A month or so before his retirement he was diagnosed with a rare form of lung cancer.  Richie fought the cancer bravely but succumbed.  In the end, I don’t know if he regretted all that work and independence or not.  All I know is every time I hear Melt With You and Drift Away, I remember karaoking with Richie and sigh about what could have been.  Life is all about perspective. 

My dad is a hard one for me. 

He was there when I was very young but not there really much at all as I grew.  He wasn’t there when I learned to drive, went to college, got my first real job, suffered my first broken heart, moved into my first apartment, got married the first or second time and I literally had to set up a ruse with a friend to see him in the mid-2000s.   He made a lot of bad choices in his life and he admits this.  He has been trying to make amends during the past 6 years or so but he frustrates me A LOT.  When I NEEDED a dad, he wasn’t there.  I was hospitalized when I was 4 years old.  I had what I guess was stress induced blood filled colitis.  I can only assume my condition was caused by living in an environment that was coming apart into divorce and two households.  I remember those several days really clearly yet my father doesn’t recall this at all. That blows me away.   Now, he needs me and I’m here for him, but it is not always easy.

Without embarrassing him and now at 77 that he is on the internet, connected to the world and following what I do, say, cook and write, I don’t want to say anything more except that I have been cautioned by a friend who no longer has a father that I need to forgive all that and just accept what he is now and what we can be together.  It is about perspective and being grateful.  I am trying to see things from his side of life and trying to be more patient and kinder.  My gramma would have wanted that.  She died when I was 6.  I have only a few memories of her and in every one she adored me.  I felt it.  I’m glad I had her for even those few years.  I know it is more than many get to experience and my dad misses her every day.  She adored him too.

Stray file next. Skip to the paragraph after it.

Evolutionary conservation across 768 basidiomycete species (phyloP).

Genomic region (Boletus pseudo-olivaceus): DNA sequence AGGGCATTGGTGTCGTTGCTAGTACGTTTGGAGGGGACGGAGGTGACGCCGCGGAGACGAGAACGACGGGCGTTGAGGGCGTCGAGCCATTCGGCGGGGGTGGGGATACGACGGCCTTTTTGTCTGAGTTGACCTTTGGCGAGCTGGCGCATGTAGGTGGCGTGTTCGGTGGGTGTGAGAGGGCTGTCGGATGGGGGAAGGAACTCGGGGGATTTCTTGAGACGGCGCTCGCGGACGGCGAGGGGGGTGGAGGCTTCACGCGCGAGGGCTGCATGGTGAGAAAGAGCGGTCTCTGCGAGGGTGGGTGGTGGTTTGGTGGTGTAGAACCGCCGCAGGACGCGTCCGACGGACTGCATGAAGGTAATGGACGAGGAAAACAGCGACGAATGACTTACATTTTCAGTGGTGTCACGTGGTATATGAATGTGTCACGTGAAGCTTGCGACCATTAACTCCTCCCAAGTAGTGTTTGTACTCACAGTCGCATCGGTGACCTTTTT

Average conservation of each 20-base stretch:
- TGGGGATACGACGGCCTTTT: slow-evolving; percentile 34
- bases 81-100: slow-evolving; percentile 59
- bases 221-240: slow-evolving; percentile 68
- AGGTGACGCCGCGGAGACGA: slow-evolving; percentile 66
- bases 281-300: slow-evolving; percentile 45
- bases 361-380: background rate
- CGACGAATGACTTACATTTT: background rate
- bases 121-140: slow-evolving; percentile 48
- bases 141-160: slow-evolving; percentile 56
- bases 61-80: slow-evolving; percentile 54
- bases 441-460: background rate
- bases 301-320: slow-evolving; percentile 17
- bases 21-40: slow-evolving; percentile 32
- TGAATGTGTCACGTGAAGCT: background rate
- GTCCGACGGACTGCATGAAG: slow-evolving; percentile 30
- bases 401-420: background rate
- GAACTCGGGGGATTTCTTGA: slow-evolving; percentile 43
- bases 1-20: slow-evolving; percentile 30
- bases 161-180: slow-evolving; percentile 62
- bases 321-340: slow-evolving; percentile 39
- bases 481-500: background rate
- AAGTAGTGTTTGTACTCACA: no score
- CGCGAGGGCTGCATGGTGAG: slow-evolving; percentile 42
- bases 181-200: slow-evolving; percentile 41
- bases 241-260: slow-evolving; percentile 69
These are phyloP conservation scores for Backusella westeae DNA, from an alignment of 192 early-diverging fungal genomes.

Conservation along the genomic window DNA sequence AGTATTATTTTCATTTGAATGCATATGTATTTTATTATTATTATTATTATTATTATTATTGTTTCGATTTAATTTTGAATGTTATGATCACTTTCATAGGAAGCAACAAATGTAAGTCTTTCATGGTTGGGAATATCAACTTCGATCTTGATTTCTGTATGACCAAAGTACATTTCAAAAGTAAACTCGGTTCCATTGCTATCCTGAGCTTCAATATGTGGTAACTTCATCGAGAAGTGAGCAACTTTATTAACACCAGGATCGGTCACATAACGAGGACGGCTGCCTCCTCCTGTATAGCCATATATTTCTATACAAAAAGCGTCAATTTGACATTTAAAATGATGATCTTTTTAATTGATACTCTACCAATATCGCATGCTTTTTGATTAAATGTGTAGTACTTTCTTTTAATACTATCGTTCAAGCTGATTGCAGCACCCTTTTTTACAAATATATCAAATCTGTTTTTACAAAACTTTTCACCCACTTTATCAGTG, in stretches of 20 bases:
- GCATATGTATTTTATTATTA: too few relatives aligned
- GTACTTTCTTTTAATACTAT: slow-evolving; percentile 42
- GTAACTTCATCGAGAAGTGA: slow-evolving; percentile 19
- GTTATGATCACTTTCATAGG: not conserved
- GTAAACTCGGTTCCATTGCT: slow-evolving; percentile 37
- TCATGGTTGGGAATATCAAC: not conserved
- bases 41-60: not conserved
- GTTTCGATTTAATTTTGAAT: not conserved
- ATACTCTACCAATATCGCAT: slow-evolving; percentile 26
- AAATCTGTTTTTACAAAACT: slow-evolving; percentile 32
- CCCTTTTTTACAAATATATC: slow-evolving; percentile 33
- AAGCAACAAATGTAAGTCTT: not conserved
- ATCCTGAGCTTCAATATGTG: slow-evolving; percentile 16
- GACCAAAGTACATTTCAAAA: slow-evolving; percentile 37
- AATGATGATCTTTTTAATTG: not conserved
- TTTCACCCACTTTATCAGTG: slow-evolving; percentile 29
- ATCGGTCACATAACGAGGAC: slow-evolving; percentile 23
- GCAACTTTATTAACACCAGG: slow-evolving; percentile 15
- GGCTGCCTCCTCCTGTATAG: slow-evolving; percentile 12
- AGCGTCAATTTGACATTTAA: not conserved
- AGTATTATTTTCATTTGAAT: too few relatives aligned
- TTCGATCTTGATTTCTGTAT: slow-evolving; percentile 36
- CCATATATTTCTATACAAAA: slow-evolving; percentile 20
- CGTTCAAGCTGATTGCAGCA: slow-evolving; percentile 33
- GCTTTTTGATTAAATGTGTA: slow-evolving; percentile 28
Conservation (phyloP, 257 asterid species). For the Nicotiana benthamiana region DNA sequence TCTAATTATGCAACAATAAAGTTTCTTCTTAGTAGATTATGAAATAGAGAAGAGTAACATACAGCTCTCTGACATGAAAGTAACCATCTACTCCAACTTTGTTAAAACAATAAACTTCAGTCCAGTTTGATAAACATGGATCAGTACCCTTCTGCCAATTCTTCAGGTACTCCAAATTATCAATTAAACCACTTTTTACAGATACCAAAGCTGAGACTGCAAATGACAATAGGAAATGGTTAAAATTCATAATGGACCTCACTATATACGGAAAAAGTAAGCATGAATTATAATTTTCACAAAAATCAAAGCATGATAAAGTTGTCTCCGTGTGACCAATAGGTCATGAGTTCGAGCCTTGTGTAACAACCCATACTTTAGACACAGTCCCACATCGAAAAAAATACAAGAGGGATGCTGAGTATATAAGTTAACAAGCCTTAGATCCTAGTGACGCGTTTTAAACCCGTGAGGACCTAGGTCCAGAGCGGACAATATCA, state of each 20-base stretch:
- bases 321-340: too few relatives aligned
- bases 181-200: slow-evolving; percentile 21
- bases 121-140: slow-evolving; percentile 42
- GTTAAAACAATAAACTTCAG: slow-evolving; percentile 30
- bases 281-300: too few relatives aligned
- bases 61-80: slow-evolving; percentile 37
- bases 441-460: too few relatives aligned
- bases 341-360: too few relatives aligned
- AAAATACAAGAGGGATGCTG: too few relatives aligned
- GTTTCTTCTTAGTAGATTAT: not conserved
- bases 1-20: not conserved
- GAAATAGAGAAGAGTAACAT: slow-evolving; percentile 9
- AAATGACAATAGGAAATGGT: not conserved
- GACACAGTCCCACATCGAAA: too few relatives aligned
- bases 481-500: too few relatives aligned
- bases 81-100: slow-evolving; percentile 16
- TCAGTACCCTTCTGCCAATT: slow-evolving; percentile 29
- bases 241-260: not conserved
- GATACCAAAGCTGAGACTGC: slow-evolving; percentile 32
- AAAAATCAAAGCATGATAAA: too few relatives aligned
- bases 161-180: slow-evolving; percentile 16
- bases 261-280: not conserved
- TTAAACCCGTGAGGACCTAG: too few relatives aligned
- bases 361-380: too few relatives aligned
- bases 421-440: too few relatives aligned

So yesterday, Kobe Bryant, his 13-year-old daughter and 7 other people died in a tragic helicopter accident. I am not a basketball fan and probably have watched less than two minutes of professional basketball in my entire life.  However, I know who he was and that he was widely respected, revered as an athlete, family man, humanitarian and philanthropist.  He was also really young and had so much more to do. 

I can’t even imagine what his wife and surviving daughters are going through or the family and friends of the other people who died.  It is simply horrible.  I’m guessing they are thinking about what could have been if things had been different, if they had more time, if….. so many things. 

Photo by Taneli Lahtinen on Unsplash

No matter what happens, don’t waste your time on those useless activities.  In the end, I don’t think any of that will matter.  

We need to be present, appreciate every experience, good and bad and inhale and exhale deeply every breath we take because remember, Life is NOT a rehearsal.  No one knows how long we have here.  Make every moment count!  If life is all about perspective then try to take a step back and see your situations and relationships from the other side.  I’m going to really try to do better at this.  I want to have more empathy, more fun, less worry and stress, more quality time with friends and family away from my phone, sing more, publish my cookbook, volunteer more, exercise more, learn to bake REALLY good bread and see more of the world.